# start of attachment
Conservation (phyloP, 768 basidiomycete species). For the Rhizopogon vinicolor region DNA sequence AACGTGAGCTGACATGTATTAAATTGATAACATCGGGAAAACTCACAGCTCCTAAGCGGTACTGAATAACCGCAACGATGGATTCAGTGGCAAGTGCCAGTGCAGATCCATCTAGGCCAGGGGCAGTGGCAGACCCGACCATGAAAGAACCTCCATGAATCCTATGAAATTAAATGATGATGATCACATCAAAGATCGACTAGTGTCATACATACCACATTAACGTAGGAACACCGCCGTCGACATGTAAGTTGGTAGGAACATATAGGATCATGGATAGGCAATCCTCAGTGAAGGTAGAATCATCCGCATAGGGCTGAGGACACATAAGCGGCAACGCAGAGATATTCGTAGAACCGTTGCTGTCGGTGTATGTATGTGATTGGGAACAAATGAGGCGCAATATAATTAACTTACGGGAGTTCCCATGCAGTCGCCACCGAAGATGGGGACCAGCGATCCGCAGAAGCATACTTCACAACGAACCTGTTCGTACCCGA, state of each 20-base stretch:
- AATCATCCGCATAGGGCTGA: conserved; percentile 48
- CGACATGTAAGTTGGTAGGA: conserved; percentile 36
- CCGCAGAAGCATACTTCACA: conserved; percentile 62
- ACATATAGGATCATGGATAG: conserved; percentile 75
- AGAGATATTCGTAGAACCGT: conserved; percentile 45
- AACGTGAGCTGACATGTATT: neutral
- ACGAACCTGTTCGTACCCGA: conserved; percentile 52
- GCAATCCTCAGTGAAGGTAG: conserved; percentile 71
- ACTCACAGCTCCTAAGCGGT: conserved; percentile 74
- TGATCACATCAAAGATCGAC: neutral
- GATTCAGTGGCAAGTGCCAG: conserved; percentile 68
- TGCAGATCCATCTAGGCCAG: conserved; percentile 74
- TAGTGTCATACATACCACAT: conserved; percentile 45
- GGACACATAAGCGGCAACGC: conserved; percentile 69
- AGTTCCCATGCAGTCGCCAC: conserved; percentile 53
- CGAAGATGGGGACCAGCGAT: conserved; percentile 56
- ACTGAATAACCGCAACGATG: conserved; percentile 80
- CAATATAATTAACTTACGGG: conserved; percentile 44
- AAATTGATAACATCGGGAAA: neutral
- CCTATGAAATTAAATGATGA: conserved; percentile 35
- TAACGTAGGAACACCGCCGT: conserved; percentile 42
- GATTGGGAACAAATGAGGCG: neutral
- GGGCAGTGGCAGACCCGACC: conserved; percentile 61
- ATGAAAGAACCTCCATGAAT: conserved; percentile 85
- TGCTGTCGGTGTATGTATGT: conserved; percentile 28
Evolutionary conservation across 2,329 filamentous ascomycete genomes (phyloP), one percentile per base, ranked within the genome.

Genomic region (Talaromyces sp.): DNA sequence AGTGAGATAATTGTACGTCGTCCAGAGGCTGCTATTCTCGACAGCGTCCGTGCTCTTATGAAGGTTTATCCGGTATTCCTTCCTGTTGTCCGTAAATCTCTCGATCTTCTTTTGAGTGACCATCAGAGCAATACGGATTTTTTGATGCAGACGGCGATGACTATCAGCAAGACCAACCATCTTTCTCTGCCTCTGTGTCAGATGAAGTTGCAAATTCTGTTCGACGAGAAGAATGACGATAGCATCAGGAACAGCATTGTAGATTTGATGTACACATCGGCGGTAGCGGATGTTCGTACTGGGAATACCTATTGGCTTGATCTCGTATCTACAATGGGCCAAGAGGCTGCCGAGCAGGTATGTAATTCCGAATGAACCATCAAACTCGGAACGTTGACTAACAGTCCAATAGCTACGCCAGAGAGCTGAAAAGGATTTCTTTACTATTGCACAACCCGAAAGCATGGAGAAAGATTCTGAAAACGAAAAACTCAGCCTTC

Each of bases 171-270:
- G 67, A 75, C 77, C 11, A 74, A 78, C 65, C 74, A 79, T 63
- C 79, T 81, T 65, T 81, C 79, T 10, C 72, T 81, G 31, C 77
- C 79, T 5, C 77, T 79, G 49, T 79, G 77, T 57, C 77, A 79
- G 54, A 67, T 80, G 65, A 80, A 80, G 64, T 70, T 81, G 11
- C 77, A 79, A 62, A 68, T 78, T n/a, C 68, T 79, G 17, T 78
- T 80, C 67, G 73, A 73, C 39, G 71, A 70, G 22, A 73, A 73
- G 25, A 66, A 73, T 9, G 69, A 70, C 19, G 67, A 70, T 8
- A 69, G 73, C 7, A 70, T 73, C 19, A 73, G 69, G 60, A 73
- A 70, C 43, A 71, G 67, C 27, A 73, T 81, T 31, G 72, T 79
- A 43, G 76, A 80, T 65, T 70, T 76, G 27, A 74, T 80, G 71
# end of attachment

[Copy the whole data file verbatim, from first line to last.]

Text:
Conservation (phyloP, 768 basidiomycete species). For the Rhizopogon vinicolor region DNA sequence AACGTGAGCTGACATGTATTAAATTGATAACATCGGGAAAACTCACAGCTCCTAAGCGGTACTGAATAACCGCAACGATGGATTCAGTGGCAAGTGCCAGTGCAGATCCATCTAGGCCAGGGGCAGTGGCAGACCCGACCATGAAAGAACCTCCATGAATCCTATGAAATTAAATGATGATGATCACATCAAAGATCGACTAGTGTCATACATACCACATTAACGTAGGAACACCGCCGTCGACATGTAAGTTGGTAGGAACATATAGGATCATGGATAGGCAATCCTCAGTGAAGGTAGAATCATCCGCATAGGGCTGAGGACACATAAGCGGCAACGCAGAGATATTCGTAGAACCGTTGCTGTCGGTGTATGTATGTGATTGGGAACAAATGAGGCGCAATATAATTAACTTACGGGAGTTCCCATGCAGTCGCCACCGAAGATGGGGACCAGCGATCCGCAGAAGCATACTTCACAACGAACCTGTTCGTACCCGA, state of each 20-base stretch:
- AATCATCCGCATAGGGCTGA: conserved; percentile 48
- CGACATGTAAGTTGGTAGGA: conserved; percentile 36
- CCGCAGAAGCATACTTCACA: conserved; percentile 62
- ACATATAGGATCATGGATAG: conserved; percentile 75
- AGAGATATTCGTAGAACCGT: conserved; percentile 45
- AACGTGAGCTGACATGTATT: neutral
- ACGAACCTGTTCGTACCCGA: conserved; percentile 52
- GCAATCCTCAGTGAAGGTAG: conserved; percentile 71
- ACTCACAGCTCCTAAGCGGT: conserved; percentile 74
- TGATCACATCAAAGATCGAC: neutral
- GATTCAGTGGCAAGTGCCAG: conserved; percentile 68
- TGCAGATCCATCTAGGCCAG: conserved; percentile 74
- TAGTGTCATACATACCACAT: conserved; percentile 45
- GGACACATAAGCGGCAACGC: conserved; percentile 69
- AGTTCCCATGCAGTCGCCAC: conserved; percentile 53
- CGAAGATGGGGACCAGCGAT: conserved; percentile 56
- ACTGAATAACCGCAACGATG: conserved; percentile 80
- CAATATAATTAACTTACGGG: conserved; percentile 44
- AAATTGATAACATCGGGAAA: neutral
- CCTATGAAATTAAATGATGA: conserved; percentile 35
- TAACGTAGGAACACCGCCGT: conserved; percentile 42
- GATTGGGAACAAATGAGGCG: neutral
- GGGCAGTGGCAGACCCGACC: conserved; percentile 61
- ATGAAAGAACCTCCATGAAT: conserved; percentile 85
- TGCTGTCGGTGTATGTATGT: conserved; percentile 28
Evolutionary conservation across 2,329 filamentous ascomycete genomes (phyloP), one percentile per base, ranked within the genome.

Genomic region (Talaromyces sp.): DNA sequence AGTGAGATAATTGTACGTCGTCCAGAGGCTGCTATTCTCGACAGCGTCCGTGCTCTTATGAAGGTTTATCCGGTATTCCTTCCTGTTGTCCGTAAATCTCTCGATCTTCTTTTGAGTGACCATCAGAGCAATACGGATTTTTTGATGCAGACGGCGATGACTATCAGCAAGACCAACCATCTTTCTCTGCCTCTGTGTCAGATGAAGTTGCAAATTCTGTTCGACGAGAAGAATGACGATAGCATCAGGAACAGCATTGTAGATTTGATGTACACATCGGCGGTAGCGGATGTTCGTACTGGGAATACCTATTGGCTTGATCTCGTATCTACAATGGGCCAAGAGGCTGCCGAGCAGGTATGTAATTCCGAATGAACCATCAAACTCGGAACGTTGACTAACAGTCCAATAGCTACGCCAGAGAGCTGAAAAGGATTTCTTTACTATTGCACAACCCGAAAGCATGGAGAAAGATTCTGAAAACGAAAAACTCAGCCTTC

Each of bases 171-270:
- G 67, A 75, C 77, C 11, A 74, A 78, C 65, C 74, A 79, T 63
- C 79, T 81, T 65, T 81, C 79, T 10, C 72, T 81, G 31, C 77
- C 79, T 5, C 77, T 79, G 49, T 79, G 77, T 57, C 77, A 79
- G 54, A 67, T 80, G 65, A 80, A 80, G 64, T 70, T 81, G 11
- C 77, A 79, A 62, A 68, T 78, T n/a, C 68, T 79, G 17, T 78
- T 80, C 67, G 73, A 73, C 39, G 71, A 70, G 22, A 73, A 73
- G 25, A 66, A 73, T 9, G 69, A 70, C 19, G 67, A 70, T 8
- A 69, G 73, C 7, A 70, T 73, C 19, A 73, G 69, G 60, A 73
- A 70, C 43, A 71, G 67, C 27, A 73, T 81, T 31, G 72, T 79
- A 43, G 76, A 80, T 65, T 70, T 76, G 27, A 74, T 80, G 71